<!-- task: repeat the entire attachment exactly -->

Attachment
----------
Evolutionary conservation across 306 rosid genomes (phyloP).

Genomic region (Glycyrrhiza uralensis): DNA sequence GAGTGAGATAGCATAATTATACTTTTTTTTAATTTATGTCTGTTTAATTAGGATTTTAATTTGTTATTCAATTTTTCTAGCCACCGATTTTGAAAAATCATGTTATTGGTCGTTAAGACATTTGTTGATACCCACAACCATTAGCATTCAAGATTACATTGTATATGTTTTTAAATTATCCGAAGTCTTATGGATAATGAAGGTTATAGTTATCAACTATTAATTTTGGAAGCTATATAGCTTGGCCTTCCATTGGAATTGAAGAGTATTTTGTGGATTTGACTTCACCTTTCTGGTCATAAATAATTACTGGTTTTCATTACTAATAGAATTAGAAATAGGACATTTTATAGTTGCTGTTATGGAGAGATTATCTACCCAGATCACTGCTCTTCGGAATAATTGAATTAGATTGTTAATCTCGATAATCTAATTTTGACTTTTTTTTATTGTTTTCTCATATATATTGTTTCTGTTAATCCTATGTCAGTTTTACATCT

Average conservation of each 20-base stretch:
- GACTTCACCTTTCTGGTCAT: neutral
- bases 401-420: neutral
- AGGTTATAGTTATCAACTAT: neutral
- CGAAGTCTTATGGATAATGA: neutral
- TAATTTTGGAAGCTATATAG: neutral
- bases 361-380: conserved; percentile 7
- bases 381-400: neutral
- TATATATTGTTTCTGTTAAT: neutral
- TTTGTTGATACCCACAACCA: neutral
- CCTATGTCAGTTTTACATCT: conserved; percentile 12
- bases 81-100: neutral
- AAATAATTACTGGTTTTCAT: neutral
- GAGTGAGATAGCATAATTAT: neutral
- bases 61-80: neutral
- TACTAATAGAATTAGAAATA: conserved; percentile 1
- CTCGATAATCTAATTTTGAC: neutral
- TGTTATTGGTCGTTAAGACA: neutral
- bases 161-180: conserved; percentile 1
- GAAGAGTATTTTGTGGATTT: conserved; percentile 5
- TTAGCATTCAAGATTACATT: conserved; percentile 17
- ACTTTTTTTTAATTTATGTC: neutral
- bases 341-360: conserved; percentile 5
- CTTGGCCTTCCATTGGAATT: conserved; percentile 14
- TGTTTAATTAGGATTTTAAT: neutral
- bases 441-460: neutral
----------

Evolutionary conservation across 306 rosid genomes (phyloP).

Genomic region (Glycyrrhiza uralensis): DNA sequence GAGTGAGATAGCATAATTATACTTTTTTTTAATTTATGTCTGTTTAATTAGGATTTTAATTTGTTATTCAATTTTTCTAGCCACCGATTTTGAAAAATCATGTTATTGGTCGTTAAGACATTTGTTGATACCCACAACCATTAGCATTCAAGATTACATTGTATATGTTTTTAAATTATCCGAAGTCTTATGGATAATGAAGGTTATAGTTATCAACTATTAATTTTGGAAGCTATATAGCTTGGCCTTCCATTGGAATTGAAGAGTATTTTGTGGATTTGACTTCACCTTTCTGGTCATAAATAATTACTGGTTTTCATTACTAATAGAATTAGAAATAGGACATTTTATAGTTGCTGTTATGGAGAGATTATCTACCCAGATCACTGCTCTTCGGAATAATTGAATTAGATTGTTAATCTCGATAATCTAATTTTGACTTTTTTTTATTGTTTTCTCATATATATTGTTTCTGTTAATCCTATGTCAGTTTTACATCT

Average conservation of each 20-base stretch:
- GACTTCACCTTTCTGGTCAT: neutral
- bases 401-420: neutral
- AGGTTATAGTTATCAACTAT: neutral
- CGAAGTCTTATGGATAATGA: neutral
- TAATTTTGGAAGCTATATAG: neutral
- bases 361-380: conserved; percentile 7
- bases 381-400: neutral
- TATATATTGTTTCTGTTAAT: neutral
- TTTGTTGATACCCACAACCA: neutral
- CCTATGTCAGTTTTACATCT: conserved; percentile 12
- bases 81-100: neutral
- AAATAATTACTGGTTTTCAT: neutral
- GAGTGAGATAGCATAATTAT: neutral
- bases 61-80: neutral
- TACTAATAGAATTAGAAATA: conserved; percentile 1
- CTCGATAATCTAATTTTGAC: neutral
- TGTTATTGGTCGTTAAGACA: neutral
- bases 161-180: conserved; percentile 1
- GAAGAGTATTTTGTGGATTT: conserved; percentile 5
- TTAGCATTCAAGATTACATT: conserved; percentile 17
- ACTTTTTTTTAATTTATGTC: neutral
- bases 341-360: conserved; percentile 5
- CTTGGCCTTCCATTGGAATT: conserved; percentile 14
- TGTTTAATTAGGATTTTAAT: neutral
- bases 441-460: neutral